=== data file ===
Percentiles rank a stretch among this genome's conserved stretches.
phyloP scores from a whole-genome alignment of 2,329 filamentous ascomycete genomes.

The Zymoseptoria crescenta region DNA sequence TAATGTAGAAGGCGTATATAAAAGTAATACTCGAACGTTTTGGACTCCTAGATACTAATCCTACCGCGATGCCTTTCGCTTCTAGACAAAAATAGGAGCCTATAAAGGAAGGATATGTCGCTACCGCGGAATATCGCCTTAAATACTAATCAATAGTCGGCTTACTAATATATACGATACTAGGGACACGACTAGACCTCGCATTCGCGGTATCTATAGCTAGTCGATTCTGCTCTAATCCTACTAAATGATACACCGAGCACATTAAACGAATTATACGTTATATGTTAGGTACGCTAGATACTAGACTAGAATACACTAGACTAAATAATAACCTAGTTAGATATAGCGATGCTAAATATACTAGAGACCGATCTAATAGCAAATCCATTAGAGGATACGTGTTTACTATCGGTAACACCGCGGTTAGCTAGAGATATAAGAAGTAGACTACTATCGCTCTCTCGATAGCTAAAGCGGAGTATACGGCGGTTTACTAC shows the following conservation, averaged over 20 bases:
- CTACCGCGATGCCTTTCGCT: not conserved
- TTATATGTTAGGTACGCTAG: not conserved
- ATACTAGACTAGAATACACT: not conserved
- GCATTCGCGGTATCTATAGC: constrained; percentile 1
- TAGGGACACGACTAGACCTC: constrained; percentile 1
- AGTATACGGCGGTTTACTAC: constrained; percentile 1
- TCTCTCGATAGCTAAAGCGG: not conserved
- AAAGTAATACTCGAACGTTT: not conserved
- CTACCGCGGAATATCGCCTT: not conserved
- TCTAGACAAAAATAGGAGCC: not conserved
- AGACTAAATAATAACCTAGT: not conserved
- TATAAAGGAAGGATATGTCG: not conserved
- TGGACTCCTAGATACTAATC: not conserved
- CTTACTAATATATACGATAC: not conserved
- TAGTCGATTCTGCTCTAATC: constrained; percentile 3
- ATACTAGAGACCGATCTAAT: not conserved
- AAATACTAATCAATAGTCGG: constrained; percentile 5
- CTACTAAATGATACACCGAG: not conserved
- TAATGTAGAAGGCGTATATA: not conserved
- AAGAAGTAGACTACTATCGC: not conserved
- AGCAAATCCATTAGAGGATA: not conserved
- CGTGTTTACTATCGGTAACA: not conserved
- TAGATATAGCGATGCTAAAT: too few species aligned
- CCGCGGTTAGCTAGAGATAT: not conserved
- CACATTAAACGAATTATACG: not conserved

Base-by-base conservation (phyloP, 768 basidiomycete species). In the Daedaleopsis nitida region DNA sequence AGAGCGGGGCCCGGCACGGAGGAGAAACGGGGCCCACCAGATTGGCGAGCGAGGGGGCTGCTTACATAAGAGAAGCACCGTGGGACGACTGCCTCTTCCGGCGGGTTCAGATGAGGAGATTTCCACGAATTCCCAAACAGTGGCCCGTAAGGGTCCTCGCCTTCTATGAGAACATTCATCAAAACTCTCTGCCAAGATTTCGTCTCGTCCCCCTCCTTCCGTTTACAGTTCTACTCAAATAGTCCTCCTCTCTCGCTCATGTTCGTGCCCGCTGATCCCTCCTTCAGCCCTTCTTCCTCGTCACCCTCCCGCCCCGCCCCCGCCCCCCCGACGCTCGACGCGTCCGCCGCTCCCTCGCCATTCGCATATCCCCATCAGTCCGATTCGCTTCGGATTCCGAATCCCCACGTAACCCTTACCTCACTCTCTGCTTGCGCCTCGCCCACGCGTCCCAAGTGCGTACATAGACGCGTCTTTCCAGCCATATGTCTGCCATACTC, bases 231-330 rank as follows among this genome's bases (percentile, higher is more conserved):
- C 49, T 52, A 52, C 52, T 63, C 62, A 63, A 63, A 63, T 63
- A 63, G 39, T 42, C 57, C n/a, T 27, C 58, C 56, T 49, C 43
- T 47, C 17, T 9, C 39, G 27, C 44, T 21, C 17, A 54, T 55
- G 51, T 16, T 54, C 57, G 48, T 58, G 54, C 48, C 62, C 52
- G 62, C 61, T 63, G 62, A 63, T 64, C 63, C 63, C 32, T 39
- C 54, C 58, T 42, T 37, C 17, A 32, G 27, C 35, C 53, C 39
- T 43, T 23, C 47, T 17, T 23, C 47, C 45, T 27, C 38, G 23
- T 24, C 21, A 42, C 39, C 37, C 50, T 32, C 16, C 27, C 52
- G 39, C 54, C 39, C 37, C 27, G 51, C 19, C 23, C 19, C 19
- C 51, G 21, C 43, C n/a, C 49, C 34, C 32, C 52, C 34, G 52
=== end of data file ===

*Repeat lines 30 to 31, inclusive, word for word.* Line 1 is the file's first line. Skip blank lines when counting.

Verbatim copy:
- C 49, T 52, A 52, C 52, T 63, C 62, A 63, A 63, A 63, T 63
- A 63, G 39, T 42, C 57, C n/a, T 27, C 58, C 56, T 49, C 43